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Physicians demand more out of digital health tools before widespread adoption



September 28, 2016
Area(s) of Interest: Health Information Technology 

A new survey by the American Medical Association (AMA) found that while the majority of physicians are enthusiastic about digital health tools, the level of enthusiasm far exceeds current adoption rates. The survey of over 1,300 physicians covered a broad range of digital health tools, including telemedicine, mobile health, wearable devices, remote monitoring, mobile apps and others.


Eighty-five percent of physicians surveyed said that digital health tools can be advantageous to patient care, with the potential to improve work efficiency, increase patient safety and improve diagnostic ability. Physicians also said they are looking for technologies that integrate with those they are already using, including their electronic health records systems, and ones that don't take away time spent face-to-face with patients.


Forty-two percent of physicians surveyed have already adopted digital tools that help them communicate and share electronic clinical data for consults and referrals, with another 21 percent saying they plan to use such tools in the future.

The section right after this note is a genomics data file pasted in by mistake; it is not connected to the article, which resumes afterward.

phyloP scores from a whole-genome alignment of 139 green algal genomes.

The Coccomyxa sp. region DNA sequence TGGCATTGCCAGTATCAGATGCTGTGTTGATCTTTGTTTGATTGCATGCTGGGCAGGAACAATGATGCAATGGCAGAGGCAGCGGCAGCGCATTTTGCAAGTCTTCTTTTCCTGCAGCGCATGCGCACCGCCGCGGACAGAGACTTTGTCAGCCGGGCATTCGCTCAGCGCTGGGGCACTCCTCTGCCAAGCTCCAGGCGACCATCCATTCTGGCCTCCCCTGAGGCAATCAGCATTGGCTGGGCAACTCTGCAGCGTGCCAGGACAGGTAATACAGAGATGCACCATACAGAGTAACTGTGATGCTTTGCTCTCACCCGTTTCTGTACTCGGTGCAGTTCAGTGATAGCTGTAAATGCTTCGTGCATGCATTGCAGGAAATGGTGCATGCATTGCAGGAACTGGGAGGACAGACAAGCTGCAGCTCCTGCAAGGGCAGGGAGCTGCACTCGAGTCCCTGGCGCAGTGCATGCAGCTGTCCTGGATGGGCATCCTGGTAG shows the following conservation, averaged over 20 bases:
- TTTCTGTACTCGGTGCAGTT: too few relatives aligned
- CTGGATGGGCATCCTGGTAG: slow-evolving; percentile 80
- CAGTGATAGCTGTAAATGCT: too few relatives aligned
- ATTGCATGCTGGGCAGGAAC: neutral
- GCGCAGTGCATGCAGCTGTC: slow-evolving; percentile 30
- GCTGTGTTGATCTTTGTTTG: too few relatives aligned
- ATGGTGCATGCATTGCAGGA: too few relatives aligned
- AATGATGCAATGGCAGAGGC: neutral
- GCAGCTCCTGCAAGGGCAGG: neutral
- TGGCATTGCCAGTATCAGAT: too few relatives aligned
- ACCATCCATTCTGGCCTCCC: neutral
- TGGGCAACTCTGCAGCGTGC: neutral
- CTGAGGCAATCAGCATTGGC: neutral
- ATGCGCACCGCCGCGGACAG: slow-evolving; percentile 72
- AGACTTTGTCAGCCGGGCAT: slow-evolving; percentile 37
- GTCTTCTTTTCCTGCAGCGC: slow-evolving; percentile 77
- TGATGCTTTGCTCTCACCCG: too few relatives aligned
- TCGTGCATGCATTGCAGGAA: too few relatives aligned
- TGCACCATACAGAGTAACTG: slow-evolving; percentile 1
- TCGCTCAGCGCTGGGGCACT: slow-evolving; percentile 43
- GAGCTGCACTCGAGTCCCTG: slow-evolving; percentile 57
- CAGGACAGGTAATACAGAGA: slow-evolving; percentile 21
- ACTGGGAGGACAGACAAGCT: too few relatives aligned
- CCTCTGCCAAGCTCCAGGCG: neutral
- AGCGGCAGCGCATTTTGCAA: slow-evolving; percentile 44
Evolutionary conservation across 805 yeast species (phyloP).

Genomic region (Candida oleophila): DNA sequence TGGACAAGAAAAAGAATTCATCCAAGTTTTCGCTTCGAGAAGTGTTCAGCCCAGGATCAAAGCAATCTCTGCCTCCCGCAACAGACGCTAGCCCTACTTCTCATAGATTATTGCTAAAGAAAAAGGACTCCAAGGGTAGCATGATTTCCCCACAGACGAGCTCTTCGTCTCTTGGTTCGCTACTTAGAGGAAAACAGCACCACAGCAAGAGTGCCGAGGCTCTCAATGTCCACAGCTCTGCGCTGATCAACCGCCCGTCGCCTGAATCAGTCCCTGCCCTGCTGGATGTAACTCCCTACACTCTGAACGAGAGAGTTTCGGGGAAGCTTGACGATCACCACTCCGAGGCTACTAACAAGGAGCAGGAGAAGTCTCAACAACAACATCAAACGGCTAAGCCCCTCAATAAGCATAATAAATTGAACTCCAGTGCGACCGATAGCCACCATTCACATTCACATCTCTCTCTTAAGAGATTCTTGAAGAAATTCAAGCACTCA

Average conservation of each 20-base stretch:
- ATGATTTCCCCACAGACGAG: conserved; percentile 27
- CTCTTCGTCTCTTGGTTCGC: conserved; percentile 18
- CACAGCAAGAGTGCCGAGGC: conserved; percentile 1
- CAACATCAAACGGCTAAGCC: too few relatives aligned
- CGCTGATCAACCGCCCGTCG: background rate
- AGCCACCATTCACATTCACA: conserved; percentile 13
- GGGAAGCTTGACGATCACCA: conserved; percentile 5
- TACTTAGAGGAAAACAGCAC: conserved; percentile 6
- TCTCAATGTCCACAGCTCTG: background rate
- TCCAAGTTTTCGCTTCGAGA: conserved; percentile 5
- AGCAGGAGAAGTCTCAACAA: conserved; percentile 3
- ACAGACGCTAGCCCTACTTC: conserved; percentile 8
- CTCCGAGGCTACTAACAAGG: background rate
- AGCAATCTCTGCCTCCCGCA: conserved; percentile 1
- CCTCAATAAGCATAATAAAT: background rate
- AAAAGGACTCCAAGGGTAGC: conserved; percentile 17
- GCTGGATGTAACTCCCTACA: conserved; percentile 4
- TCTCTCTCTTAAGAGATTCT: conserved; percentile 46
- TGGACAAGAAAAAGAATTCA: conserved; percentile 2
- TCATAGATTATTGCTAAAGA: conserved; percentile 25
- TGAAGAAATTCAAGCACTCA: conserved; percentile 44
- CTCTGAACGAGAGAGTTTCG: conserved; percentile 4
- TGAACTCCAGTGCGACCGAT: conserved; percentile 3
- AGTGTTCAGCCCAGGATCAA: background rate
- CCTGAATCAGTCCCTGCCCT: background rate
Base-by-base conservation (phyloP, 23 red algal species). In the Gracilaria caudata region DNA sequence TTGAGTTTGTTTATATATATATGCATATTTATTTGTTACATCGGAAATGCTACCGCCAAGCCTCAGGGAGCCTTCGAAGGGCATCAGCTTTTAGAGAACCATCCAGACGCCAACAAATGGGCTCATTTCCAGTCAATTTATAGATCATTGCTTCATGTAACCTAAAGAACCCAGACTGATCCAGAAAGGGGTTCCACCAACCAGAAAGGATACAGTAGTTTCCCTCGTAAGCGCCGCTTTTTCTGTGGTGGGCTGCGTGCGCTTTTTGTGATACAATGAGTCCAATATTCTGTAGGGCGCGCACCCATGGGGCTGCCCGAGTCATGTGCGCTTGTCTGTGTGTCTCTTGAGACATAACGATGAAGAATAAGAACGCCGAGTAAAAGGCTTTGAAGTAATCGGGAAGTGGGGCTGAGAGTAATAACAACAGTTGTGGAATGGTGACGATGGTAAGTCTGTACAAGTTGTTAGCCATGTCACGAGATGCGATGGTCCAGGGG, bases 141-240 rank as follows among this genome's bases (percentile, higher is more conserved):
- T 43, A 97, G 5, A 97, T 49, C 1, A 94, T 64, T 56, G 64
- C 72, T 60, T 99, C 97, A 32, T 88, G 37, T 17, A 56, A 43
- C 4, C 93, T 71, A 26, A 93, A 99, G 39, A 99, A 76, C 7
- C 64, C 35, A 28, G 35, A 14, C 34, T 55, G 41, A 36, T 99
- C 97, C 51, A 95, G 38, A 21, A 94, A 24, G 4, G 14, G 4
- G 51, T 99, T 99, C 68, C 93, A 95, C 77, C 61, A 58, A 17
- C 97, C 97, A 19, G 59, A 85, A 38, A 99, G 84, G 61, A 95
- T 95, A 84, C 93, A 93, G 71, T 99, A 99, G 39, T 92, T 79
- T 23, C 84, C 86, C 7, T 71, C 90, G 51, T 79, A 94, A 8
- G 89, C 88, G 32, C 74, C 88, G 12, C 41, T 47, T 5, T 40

Despite broad-based optimism about these tools, physicians said that in order to turn their enthusiasm into adoption, digital health tools must be beneficial to clinical practice and not a burden. When asked what requirements must be met by digital health tools of the future, the following "must haves" emerged:



  • Tools should be easy to use and improve clinical care.



  • Liability coverage, data privacy and work flow integration are essential to widespread adoption.



  • The use of digital health tools shouldn't detract from face-time with patients.



  • Physicians should be paid for time spent using the tools.


For more information on this survey, click here.

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